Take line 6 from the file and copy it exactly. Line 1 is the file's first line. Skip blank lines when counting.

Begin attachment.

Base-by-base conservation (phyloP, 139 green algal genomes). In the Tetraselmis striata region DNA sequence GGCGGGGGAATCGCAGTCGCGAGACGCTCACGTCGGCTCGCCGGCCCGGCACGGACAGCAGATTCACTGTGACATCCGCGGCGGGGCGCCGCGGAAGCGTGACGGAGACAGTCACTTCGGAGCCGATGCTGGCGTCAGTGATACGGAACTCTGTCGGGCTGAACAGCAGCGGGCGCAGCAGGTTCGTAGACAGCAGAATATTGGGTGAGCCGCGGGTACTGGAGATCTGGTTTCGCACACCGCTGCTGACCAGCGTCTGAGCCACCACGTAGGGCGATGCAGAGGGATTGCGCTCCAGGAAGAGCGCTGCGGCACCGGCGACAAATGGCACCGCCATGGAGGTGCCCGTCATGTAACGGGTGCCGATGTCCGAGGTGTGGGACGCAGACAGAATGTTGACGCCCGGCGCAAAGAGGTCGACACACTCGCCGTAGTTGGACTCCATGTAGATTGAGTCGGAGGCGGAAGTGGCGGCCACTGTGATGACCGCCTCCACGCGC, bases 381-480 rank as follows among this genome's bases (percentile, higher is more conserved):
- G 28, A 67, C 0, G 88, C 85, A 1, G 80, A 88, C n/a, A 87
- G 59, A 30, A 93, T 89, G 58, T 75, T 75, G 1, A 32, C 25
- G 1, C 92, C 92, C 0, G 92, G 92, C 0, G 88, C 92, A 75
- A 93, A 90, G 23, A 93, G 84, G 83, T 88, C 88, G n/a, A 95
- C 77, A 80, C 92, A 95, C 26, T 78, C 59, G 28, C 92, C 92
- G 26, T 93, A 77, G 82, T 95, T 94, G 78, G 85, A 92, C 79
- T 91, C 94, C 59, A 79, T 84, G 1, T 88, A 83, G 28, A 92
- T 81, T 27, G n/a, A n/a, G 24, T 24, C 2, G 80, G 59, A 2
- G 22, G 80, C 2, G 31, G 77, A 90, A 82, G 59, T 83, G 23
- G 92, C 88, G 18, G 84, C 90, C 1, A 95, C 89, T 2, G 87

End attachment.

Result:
- C 77, A 80, C 92, A 95, C 26, T 78, C 59, G 28, C 92, C 92